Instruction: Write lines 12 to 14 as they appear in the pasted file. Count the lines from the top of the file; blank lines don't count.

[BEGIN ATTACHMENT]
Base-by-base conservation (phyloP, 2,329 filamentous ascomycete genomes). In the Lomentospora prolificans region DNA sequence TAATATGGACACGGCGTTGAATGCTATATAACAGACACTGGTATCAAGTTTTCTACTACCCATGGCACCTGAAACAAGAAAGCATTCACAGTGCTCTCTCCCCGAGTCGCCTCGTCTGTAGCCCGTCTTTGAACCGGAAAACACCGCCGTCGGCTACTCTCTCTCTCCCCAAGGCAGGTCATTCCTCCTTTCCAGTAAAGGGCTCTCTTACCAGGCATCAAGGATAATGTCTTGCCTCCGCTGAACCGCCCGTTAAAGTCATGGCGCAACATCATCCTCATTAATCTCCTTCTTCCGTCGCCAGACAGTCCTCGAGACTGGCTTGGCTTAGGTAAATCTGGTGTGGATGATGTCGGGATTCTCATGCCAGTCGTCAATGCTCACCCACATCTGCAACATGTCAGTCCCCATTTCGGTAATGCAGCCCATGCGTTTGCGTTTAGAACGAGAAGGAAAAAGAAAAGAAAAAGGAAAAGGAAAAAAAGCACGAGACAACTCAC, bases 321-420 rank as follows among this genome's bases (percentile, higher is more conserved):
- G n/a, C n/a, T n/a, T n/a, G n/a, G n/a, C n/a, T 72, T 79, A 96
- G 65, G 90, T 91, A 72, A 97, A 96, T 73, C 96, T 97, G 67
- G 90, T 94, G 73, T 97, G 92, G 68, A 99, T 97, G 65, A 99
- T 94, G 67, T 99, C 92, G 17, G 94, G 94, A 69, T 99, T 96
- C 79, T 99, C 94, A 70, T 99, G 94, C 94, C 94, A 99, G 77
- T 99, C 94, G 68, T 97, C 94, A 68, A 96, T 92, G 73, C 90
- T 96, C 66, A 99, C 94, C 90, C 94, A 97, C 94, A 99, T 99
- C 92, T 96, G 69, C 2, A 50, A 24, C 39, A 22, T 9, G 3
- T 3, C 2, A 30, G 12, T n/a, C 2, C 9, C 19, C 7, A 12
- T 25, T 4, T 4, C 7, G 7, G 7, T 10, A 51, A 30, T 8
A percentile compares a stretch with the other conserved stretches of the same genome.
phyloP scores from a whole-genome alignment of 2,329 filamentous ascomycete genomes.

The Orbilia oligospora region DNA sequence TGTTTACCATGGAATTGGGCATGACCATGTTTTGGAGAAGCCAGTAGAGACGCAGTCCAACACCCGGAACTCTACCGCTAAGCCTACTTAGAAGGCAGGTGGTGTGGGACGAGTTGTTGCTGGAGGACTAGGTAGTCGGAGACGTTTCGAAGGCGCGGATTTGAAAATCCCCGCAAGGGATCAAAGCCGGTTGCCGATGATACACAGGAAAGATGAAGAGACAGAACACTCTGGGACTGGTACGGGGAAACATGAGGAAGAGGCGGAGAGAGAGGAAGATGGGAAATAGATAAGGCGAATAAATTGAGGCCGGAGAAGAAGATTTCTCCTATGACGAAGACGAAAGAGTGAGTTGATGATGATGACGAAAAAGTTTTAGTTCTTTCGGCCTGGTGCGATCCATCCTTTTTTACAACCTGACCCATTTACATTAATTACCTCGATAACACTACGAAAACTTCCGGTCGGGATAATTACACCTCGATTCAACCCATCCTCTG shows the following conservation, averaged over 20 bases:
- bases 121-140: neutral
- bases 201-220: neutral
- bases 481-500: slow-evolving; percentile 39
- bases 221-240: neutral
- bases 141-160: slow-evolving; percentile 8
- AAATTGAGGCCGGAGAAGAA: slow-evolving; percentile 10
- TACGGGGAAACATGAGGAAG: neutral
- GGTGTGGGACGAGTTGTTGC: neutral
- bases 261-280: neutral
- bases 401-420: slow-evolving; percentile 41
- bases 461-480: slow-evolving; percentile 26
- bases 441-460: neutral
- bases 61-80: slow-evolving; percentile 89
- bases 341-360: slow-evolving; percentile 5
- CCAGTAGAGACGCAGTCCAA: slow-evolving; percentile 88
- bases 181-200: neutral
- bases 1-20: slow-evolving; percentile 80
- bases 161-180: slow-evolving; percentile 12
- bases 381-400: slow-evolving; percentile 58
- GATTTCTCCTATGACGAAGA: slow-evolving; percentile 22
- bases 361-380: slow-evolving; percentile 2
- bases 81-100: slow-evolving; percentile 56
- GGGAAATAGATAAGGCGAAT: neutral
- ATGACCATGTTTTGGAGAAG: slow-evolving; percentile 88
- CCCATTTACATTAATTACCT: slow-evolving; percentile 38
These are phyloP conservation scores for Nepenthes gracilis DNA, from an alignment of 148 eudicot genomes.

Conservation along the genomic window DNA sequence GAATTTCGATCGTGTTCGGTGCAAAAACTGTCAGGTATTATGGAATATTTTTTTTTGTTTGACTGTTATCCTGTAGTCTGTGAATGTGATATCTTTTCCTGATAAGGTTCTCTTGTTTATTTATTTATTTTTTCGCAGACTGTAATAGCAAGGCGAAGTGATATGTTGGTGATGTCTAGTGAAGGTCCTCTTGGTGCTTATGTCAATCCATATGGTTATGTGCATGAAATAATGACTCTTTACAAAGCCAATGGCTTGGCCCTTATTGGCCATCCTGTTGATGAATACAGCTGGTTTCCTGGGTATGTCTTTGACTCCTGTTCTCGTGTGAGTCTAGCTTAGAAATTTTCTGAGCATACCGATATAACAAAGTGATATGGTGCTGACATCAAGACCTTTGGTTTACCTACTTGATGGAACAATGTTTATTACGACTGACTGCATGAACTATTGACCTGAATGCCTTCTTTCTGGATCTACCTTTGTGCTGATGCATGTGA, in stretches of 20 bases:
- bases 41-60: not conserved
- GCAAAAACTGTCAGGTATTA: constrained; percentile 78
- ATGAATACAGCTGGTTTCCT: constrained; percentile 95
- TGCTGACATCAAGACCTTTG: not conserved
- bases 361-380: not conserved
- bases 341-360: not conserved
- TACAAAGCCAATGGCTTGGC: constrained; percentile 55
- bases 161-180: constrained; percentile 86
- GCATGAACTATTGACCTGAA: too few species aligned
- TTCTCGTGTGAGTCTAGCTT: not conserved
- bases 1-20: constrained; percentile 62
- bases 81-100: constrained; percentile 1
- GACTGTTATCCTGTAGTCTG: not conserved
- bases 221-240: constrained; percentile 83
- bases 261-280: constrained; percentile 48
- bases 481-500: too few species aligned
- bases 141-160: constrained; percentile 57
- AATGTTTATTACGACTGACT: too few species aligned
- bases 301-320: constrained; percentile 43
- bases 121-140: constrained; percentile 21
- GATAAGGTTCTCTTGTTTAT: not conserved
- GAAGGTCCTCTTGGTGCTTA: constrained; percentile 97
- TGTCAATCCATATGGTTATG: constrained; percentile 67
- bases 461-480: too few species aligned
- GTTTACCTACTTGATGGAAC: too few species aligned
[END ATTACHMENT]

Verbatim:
A percentile compares a stretch with the other conserved stretches of the same genome.
phyloP scores from a whole-genome alignment of 2,329 filamentous ascomycete genomes.

The Orbilia oligospora region DNA sequence TGTTTACCATGGAATTGGGCATGACCATGTTTTGGAGAAGCCAGTAGAGACGCAGTCCAACACCCGGAACTCTACCGCTAAGCCTACTTAGAAGGCAGGTGGTGTGGGACGAGTTGTTGCTGGAGGACTAGGTAGTCGGAGACGTTTCGAAGGCGCGGATTTGAAAATCCCCGCAAGGGATCAAAGCCGGTTGCCGATGATACACAGGAAAGATGAAGAGACAGAACACTCTGGGACTGGTACGGGGAAACATGAGGAAGAGGCGGAGAGAGAGGAAGATGGGAAATAGATAAGGCGAATAAATTGAGGCCGGAGAAGAAGATTTCTCCTATGACGAAGACGAAAGAGTGAGTTGATGATGATGACGAAAAAGTTTTAGTTCTTTCGGCCTGGTGCGATCCATCCTTTTTTACAACCTGACCCATTTACATTAATTACCTCGATAACACTACGAAAACTTCCGGTCGGGATAATTACACCTCGATTCAACCCATCCTCTG shows the following conservation, averaged over 20 bases: